4. If one must analyze both Due Process and the state’s long-arm statute, must both be satisfied? Or is it ok if only one is satisfied? Hint: if you are driving down the street, must you comply with all traffic signals (such as a stop sign) or only some of them?
  5. What is an enumerated long-arm statute? Are the Illinois and New York long-arm statutes examples of enumerated statutes?
  6. What about the California long-arm statute? If we call it unenumerated, how would it differ from the Illinois/New York statutes?
  7. See the discussion of the New York long-arm in Bensusan. If the court had interpreted the statute using the rationale of Gray (page 316), would there have been PJ?
  8. Note the long-arm handout. Do all long-arms have the same scope?
  9. Suppose that a state adopts LA-4 (PJ over anyone alive) from the handout. P (Florida) sues D (Alaska) in Florida state court for a tort occurring in Alaska. Is there PJ under the long-arm? Is Due Process satisfied? Is there PJ?
  10. Note that in addition to long-arm statutes, states often have specialized jurisdictional statutes such as the long-armish statutes at issue in Hess and Shaffer.
  11. Why would a state create an enumerated long-arm statute that doesn’t reach to the full extent of what is permitted by the Due Process clause?

Federal long-arm statutes:

  1. Which Due Process clause applies against the states? The federal government? The Fifth or the Fourteenth?
  2. Which Due Process clause would permit broader assertions of PJ? The Fifth or the Fourteenth? Why?
  3. What is the purpose of FRCP 4(n)? Did it apply to the court in Shaffer?
  4. Is general jurisdiction for PJ the same thing as what is meant by the term “court of general jurisdiction” in FRCP 4(k)(1)(A)?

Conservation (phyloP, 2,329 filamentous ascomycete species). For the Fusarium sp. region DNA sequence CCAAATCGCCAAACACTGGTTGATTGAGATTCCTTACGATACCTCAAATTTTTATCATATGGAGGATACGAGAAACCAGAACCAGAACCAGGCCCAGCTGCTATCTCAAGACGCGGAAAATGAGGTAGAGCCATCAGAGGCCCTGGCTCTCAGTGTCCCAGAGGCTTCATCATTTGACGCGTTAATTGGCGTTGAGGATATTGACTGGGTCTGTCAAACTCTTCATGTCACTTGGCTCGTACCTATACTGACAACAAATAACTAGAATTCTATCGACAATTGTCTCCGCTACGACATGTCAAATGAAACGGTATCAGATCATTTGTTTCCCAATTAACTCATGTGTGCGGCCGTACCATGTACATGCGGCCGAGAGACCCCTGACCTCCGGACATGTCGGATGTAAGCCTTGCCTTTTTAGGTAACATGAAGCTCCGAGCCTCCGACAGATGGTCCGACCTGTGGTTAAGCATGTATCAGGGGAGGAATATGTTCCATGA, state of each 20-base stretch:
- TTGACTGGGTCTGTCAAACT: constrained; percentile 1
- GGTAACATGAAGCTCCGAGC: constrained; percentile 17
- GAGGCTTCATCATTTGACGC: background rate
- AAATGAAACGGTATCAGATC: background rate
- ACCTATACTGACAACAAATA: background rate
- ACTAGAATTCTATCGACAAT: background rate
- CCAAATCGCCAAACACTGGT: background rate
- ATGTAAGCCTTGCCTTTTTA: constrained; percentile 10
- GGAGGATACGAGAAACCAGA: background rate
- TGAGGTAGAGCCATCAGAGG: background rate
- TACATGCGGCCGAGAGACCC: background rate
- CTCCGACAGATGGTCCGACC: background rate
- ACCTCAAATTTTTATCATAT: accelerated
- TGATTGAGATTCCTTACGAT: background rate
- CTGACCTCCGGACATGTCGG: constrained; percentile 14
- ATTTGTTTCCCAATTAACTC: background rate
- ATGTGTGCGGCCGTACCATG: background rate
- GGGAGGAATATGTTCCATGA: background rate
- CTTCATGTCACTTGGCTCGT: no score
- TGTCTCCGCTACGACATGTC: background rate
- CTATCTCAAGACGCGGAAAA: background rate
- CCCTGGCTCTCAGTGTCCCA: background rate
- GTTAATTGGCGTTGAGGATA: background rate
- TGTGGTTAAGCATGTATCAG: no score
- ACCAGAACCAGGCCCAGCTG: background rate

5. How should one analyze PJ in a federal court in Florida under FRCP 4(k)(1)(A)? Hint: how would one analyze PJ in a state court in Florida?
  6. Most assertions of PJ in federal court are governed by FRCP 4(k)(1)(A). Does this rule help to encourage, or to avoid, forum-shopping between state and federal court? Why?
  7. What about PJ under FRCP 4(k)(2). Can this basis be used in state court? Why?
  8. What are the elements of PJ under FRCP 4(k)(2)? Articulate them. Give an example.
  9. Can FRCP 4(k)(2) be used to establish PJ if FRCP 4(k)(1)(A) is satisfied?
  10. Can FRCP 4(k)(2) be used to establish PJ if the cause of action is based on state law?
  11. Note that FRCP 4(k)(1)(C) permits PJ based on a federal statute as well. Next semester, we will discuss “statutory interpleader,” which permits nationwide PJ.
  12. Think about FRCP 4(k)(1)(B), which is also known as the “bulge” rule. Recall the Asahi case, where Asahi was joined by something similar to what we will later call a “third-party complaint” under Rule 14. Suppose an accident occurs in Tallahassee, Florida. The victim sues the other driver, who is a citizen of Georgia. The suit is filed in federal court in the United States District Court for the Northern District of Florida, located in Tallahassee. In that same court, the defendant files a third-party complaint, seeking contribution from a tire shop located in southern Georgia that sold the defendant tires. The Georgia tire shop, located 57 miles from the Tallahassee federal courthouse, does no business in Florida, has no advertising in Florida, and has never sold tires to any Florida citizen. The tire shop has no contacts with Florida whatsoever. Is there personal jurisdiction over the Georgia tire shop?
  13. What if the lawsuit in question # 12 was filed in Florida state court? Is there PJ?

Updated Aug. 23, 2016 (adding disclaimer at top)